Morgan Neville and Robert Gordon’s doc, “Best of Enemies,” portrays the captivating 1968 William F. Buckley-Gore Vidal debates during the nation’s two national political conventions with a level-headed keenness and appreciation for the American blood sport of politics.
This is a must-see for anyone seriously interested in our political history and the current “culture wars” afflicting our nation.
The story is a fascinating one and its makers make a persuasive case that these 1968 television newscasts influenced the manner and belligerence with which today’s TV “pundit” — a Hindi word meaning a wise man or teacher that is being seriously misused in the American vernacular — practices his or her craft on the airwaves.
The set-up is almost amusing.
ABC News was dead last in the old three-way ratings war in 1968. As its former news president William Sheehan deadpans in an interview, ABC could easily have been fourth in the ratings but there were only three networks in those days.
Unable to afford gavel-to-gavel coverage of the 1968 Republican and Democratic National Conventions, the web chose (not irresponsibly as a matter of fact) to devote 90 minutes of primetime to both conventions and — a Hail Mary pass — to hire two leading voices in American political discourse to debate the issues.
These were William F. Buckley Jr., a leading light of the conservative movement as founder of National Review magazine and host of the popular interview program “Firing Line,” and Gore Vidal, iconoclastic essayist and novelist with a rich political background that included a U.S.Senator grandfather (T. P. Gore) and a First Lady step-sister (Jacqueline Bouvier Kennedy).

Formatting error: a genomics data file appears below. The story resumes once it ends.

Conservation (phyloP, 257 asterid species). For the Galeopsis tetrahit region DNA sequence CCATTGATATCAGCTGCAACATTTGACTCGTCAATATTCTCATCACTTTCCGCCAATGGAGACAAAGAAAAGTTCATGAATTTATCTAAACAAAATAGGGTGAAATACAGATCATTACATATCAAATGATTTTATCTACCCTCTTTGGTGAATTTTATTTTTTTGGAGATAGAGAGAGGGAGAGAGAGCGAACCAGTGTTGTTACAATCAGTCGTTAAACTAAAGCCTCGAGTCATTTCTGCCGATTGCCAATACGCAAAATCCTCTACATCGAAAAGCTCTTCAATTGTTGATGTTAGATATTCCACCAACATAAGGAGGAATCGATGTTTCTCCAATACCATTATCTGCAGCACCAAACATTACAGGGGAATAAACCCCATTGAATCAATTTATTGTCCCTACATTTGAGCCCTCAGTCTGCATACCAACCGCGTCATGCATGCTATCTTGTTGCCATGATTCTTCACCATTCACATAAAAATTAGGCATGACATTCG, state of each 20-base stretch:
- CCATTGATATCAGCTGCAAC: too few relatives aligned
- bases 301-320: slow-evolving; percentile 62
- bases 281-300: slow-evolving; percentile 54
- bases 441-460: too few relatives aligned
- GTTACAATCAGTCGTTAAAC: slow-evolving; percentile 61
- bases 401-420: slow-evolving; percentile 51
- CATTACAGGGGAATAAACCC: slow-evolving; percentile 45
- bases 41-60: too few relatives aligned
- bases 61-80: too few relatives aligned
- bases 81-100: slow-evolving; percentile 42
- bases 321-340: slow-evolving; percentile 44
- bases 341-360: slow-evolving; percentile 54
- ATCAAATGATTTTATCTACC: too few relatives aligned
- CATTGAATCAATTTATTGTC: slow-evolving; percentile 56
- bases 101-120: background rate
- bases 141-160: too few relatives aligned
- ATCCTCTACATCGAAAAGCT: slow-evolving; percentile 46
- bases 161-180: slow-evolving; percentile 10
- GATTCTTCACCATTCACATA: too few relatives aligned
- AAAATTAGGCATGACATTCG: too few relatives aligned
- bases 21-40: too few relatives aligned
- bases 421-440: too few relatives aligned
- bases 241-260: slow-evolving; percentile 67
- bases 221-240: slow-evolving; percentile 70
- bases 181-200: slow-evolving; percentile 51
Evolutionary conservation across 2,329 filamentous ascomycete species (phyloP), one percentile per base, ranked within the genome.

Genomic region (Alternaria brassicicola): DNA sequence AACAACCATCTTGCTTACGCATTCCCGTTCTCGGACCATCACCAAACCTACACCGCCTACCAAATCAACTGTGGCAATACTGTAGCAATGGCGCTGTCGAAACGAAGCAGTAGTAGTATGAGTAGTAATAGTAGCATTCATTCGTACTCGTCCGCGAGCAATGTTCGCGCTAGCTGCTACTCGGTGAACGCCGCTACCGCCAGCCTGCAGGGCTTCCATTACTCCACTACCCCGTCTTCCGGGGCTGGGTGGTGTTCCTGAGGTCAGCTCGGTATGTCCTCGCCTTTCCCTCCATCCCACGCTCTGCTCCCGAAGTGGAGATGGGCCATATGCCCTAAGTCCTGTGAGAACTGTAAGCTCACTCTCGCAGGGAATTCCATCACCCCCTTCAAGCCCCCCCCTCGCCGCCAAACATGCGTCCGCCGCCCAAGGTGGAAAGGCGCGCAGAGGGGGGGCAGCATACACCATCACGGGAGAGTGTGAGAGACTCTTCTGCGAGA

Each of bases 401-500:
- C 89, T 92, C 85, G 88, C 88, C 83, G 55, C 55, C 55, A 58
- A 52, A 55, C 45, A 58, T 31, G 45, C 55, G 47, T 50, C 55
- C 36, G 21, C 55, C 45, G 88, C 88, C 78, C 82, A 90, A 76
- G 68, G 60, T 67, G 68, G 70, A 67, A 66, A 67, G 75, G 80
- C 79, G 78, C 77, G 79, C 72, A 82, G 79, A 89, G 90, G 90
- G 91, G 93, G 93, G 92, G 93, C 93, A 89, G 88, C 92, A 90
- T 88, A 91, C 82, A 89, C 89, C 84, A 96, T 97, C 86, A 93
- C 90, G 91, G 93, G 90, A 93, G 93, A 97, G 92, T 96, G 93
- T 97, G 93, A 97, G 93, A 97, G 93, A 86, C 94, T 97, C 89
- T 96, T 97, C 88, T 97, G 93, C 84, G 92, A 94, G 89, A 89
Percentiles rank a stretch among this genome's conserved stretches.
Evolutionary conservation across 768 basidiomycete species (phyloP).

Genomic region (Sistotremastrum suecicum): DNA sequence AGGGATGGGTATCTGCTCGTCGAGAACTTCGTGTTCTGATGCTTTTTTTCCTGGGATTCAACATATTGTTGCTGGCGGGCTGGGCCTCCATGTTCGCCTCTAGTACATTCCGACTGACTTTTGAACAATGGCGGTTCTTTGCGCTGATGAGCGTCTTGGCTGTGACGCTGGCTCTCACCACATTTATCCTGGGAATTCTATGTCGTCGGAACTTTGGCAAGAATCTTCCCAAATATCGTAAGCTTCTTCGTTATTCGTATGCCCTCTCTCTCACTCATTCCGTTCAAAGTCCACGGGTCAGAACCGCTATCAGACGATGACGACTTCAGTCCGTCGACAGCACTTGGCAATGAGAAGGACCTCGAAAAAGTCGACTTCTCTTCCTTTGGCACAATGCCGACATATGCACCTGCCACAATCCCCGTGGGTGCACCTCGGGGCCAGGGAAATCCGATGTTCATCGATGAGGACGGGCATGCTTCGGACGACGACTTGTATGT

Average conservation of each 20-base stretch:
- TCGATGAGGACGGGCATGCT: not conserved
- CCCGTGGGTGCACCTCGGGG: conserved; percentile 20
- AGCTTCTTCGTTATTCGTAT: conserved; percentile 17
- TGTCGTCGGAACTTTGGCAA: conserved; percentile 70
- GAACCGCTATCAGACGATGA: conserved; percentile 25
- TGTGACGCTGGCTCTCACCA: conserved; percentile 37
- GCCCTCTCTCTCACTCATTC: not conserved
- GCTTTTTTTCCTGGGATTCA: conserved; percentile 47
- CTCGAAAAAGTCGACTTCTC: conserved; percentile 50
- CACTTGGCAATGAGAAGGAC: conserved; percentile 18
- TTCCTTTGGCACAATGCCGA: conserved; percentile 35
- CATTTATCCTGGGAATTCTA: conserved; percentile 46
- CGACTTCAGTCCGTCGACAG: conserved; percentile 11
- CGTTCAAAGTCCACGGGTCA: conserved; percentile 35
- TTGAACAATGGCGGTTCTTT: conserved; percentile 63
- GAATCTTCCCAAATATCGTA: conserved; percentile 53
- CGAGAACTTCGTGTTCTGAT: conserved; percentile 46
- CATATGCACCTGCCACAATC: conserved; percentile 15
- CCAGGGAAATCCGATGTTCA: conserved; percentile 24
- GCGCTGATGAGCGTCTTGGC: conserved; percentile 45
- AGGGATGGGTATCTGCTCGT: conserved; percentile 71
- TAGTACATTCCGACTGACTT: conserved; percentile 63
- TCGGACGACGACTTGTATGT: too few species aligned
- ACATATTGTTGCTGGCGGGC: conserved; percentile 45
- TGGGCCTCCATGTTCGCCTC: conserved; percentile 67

You do wonder if someone at ABC knew something. Like the fact these two individuals truly hated one another and the ideas they espoused, and that blood was likely to flow.
Well, that guy (or gal) was a genius.
Amusingly, both men would be called “out of touch” with the American public today. Each talked in full sentences with an erudition and elocution screaming East Coast patrician. These accents somewhat betrayed their pugilistic tendencies though.
In reality, Buckley, born to large middle-class family, learned English as his third language but did go to Yale. There, however, he felt he was shunned for his Roman Catholicism.
Vidal actually never went to university, a fact he was proud of. He did serve in the military, as did Buckley, and run for public office, as did Buckley as well. They both lost.
The film doesn’t try to pick a debate winner but rather look at the historical situation and its impact. But, in fact, there was a “winner.” I put that word in quotes since in this kind of free-form debate unguided by rules or regulations there can be no winner since the debate produced decidedly more heat than enlightenment.
Just as a sportswriter concentrates on strategies and angles of attack before a big game, the film focuses on the “pre-game” preparation: Vidal hired a researcher; Buckley, clearly overconfident, went sailing.
Vidal wanted to paint Buckley as the flag bearer for elitism, privileged and decidedly white rich males invested in racism, anti-Semitism, a violent foreign policy and need to domineer minorities, women and the world. Buckley, appalled at Vidal’s liberalism, wanted to paint his opponent into a corner of decadence and virulent anti-Americanism.